The dreams will go away like they always do.

The crimson clock was broken when she rolled herself back in bed, its face declaring 12:16 AM to a room that only vaguely felt familiar, but she couldn’t bring herself to care when her eyes and body felt so heavy.

Sarah . . . , Lizzie whispered. But it couldn’t be a whisper.

Sarah, Lizzie whispered. Sarah, don’t wake up.

Sarah groaned a little.

Don’t wake up, Lizzie said, her voice echoing in Sarah’s mind.

Sarah frowned, and rolled on her back. She didn’t want to wake up. She wanted to stay asleep. Lizzie didn’t need to tell her not to wake, because not being awake was the whole point of being asleep.

For a long time, all was silence. Sarah’s mind drifted, and she felt herself grow lighter, as if getting ready to float up through the blackness that surrounded her. She could feel the cool sheets beneath her then, and for a moment she thought she heard the papery-thin rustle of leaves in her room.

He’s here . . . , Lizzie whispered at last. Please, don’t wake up . . . .

Who’s here? Sarah wondered as she steadily rose.

His hollow face, an eerie mask. With hollow voice at doors will ask. To be invited in to bask. Above his favored midnight task.

A strange tingling worked its way up Sarah’s body as Lizzie recited the haunting rhyme in a disconcerting monotone. Clarity inched its way toward her slowly, melting away the fog of sleep. Hadn’t she been dreaming? Was she still dreaming?

Something was wrong.

He’s waiting inches from your face. To be the first thing your eyes grace. But keep them shut, or else embrace. A hollow shell to take your place.

Cold dread seized Sarah’s heart with each new stanza, and she trembled with the weight of her mistake. For a moment, she swore she could feel the air stir above her, stale and strangely warm against her cheeks. Leaves rustled above her bed.

The yellow door, you always keep. He follows you to where you sleep. Into your room he then will creep. Your life and dreams for him to reap.

Lizzie’s voice became little more than a breath within Sarah’s mind, and the air cooled around her when a pressure lifted from her chest.

The leaves were in the hall.

The Hollow Man, above your bed. With hollow eyes, deep slumber fed. His hollow dreams may fill your head. But never peek, or you’ll be dead.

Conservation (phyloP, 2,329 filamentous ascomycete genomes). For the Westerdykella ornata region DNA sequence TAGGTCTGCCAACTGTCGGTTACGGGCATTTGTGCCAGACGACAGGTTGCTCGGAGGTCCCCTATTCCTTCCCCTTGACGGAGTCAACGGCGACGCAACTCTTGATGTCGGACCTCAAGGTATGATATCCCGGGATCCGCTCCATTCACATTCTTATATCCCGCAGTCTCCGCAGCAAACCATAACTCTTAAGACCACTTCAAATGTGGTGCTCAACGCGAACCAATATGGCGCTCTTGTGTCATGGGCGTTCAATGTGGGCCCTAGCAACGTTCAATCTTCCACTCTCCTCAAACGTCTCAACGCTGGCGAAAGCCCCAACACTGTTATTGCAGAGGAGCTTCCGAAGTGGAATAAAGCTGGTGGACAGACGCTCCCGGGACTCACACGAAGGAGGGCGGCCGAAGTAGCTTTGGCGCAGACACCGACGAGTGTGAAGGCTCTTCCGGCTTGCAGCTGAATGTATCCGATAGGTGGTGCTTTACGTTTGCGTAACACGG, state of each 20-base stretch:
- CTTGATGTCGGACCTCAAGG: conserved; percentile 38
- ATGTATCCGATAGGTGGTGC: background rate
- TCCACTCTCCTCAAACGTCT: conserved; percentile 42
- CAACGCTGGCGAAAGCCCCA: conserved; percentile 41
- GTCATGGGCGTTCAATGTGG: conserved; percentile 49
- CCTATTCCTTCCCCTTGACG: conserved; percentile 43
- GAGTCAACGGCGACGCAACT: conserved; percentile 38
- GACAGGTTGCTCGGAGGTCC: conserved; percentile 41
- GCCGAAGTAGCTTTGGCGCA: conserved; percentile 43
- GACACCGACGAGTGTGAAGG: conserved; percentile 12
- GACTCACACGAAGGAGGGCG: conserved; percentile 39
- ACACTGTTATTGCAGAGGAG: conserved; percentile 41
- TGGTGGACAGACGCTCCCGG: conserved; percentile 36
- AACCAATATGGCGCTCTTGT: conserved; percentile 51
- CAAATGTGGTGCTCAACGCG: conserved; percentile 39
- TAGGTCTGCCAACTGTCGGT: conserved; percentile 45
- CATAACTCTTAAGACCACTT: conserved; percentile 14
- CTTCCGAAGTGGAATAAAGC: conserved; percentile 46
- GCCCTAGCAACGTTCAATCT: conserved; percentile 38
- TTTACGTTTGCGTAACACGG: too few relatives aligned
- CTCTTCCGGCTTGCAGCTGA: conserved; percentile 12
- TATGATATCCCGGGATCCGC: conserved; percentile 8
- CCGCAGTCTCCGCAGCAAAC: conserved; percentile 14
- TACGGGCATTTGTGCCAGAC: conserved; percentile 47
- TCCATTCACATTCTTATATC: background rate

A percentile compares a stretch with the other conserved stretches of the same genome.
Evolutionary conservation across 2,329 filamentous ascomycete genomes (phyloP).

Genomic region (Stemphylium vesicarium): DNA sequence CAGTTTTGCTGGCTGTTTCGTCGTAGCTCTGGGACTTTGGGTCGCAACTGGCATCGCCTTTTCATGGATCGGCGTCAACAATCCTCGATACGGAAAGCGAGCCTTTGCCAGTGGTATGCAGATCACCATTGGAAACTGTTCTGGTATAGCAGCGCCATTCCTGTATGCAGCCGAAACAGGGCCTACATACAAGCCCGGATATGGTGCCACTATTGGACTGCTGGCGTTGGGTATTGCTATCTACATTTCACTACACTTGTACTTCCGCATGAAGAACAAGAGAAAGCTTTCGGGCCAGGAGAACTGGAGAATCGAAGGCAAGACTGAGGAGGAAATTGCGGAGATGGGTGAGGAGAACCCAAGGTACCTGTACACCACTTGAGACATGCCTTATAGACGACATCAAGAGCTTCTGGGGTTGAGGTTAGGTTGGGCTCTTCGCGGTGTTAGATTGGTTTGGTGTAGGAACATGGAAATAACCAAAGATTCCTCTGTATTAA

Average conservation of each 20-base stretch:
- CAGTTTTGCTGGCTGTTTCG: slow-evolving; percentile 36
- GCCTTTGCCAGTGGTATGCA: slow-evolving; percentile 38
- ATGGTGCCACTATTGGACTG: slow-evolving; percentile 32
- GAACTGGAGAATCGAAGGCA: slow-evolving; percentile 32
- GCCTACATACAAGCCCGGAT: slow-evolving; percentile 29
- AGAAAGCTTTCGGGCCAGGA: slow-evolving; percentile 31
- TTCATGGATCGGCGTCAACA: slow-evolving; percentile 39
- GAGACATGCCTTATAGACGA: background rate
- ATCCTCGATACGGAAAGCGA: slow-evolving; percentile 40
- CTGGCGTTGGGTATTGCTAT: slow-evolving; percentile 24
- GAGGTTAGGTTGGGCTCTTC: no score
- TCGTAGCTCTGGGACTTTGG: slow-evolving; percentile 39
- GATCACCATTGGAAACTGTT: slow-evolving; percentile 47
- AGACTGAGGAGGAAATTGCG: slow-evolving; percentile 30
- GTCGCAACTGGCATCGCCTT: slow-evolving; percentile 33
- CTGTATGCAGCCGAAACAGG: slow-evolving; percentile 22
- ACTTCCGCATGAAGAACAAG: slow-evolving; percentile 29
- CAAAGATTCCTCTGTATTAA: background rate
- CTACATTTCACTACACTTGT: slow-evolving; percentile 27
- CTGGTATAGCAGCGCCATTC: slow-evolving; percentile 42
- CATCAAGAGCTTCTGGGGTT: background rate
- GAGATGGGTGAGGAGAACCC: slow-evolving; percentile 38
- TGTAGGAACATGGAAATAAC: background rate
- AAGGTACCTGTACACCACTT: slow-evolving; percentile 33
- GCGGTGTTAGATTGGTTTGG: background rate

Everything was wrong.

Distantly, Sarah registered the sound of her parents screaming in their room, and felt tears sliding down her cheeks. No longer dream tears, she could feel the wet warmth as each one fell.

“. . . Mommy,” Sarah whispered, the sound paper-thin. “Daddy,” she rasped with a voice like dried leaves.

Lizzie? She thought, but Lizzie did not respond.

Silence fell over the house and Sarah knew nothing would ever be right again.

From the hall outside her bedroom door, Sarah heard the soft click as a latch sprang into place, and waited.

Silence filled the house again. The leaves were gone.

Sunlight peeked through the curtains, and the crimson clock said it was 7:45 AM before she felt it was safe enough to open her eyes and leave her room. The yellow door, with its mirror-ball knob, stared at her from the wall at the end of the upstairs hall, and the house was still too quiet. It was a different quiet than before, though, a different quiet than from her dream.

It was the quiet of a tomb.

Except, of course, for the occasional tapping, as if from tiny claws, from the other side of the yellow door.

Credit To – Death_by_Proxy

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Under the Ice

August 14, 2014 at 12:00 AM
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6:52 AM
Another nightmare. I wake up in a pool of my own sweat. My heart is pounding and my brain feels like its going to break through my skull. Through the window the sun has just begun to rise, banishing the demons and the darkness of night back to Hell where they belong. The light shines through the blinds and covers my room in cage-like shadows. I sit up, pick my watch up off of my nightstand, and slide it on my wrist. I pull my rifle out from under the bed, knocking over a newly emptied whisky bottle. That explains the headache. I reach for the bottle and toss it into the waste basket. Whatever I had done last night is completely forgotten now. I grab a rag and polish the barrel until I can see a blurred reflection of myself looking back at me. I count each counterclockwise rotation. Its monotonous, but it calms my nerves. It is all part of my routine.

My routine keeps me alive.
My routine keeps me sane.

I lay my gun to the side and look out the window at the sun as it crawls over the mountain peaks that line the sky like jagged teeth. It is a nice morning. Yet I wish I could fully appreciate it. I can’t seem to distract myself from my dream. People used to tell me they have a hard time remembering their dreams. But not me. My dreams stay burned into my brain like a brand. Replaying themselves whenever I have a moment of peace.
It was dark. I was hiding. From what, I don’t know. But I knew it was there. I could smell it’s foul, festering stench. I could hear its heavy, shuffled footsteps. I closed my eyes, in the vague hopes that it would somehow shelter me. I could hear the footsteps slide closer and closer until I couldn’t hear them anymore. Thinking the worst was over I opened my eyes. In front of me there was a figure, a woman. Her thin face is shrouded with long, dripping wet hair. I cannot see her eyes, but I know she can see me.